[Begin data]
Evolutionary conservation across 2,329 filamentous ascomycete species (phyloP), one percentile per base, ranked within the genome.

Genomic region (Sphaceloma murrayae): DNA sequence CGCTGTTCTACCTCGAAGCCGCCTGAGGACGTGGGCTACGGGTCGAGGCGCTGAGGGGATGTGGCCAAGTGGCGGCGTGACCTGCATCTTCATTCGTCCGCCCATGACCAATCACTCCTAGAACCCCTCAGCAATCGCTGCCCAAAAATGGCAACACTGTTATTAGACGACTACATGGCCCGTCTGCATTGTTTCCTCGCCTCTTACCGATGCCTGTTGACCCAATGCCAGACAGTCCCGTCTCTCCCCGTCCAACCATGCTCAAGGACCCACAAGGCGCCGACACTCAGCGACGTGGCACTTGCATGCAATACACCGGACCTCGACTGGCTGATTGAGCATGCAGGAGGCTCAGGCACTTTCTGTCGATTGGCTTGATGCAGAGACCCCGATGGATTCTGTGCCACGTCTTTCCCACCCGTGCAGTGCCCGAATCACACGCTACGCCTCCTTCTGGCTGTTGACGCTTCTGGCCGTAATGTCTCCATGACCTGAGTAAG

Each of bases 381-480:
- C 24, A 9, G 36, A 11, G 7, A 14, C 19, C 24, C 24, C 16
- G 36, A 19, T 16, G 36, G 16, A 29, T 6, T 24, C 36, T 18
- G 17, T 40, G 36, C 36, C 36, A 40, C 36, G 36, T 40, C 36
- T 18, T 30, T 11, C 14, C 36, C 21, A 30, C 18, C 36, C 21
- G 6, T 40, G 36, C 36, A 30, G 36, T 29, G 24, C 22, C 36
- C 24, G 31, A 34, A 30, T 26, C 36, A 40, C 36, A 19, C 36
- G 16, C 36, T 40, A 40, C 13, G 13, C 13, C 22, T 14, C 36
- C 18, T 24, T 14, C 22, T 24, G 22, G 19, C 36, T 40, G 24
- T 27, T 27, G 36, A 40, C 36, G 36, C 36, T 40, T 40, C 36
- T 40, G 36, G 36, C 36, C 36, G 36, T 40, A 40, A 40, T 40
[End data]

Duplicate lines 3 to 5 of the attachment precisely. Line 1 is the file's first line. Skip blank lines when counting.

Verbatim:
Each of bases 381-480:
- C 24, A 9, G 36, A 11, G 7, A 14, C 19, C 24, C 24, C 16
- G 36, A 19, T 16, G 36, G 16, A 29, T 6, T 24, C 36, T 18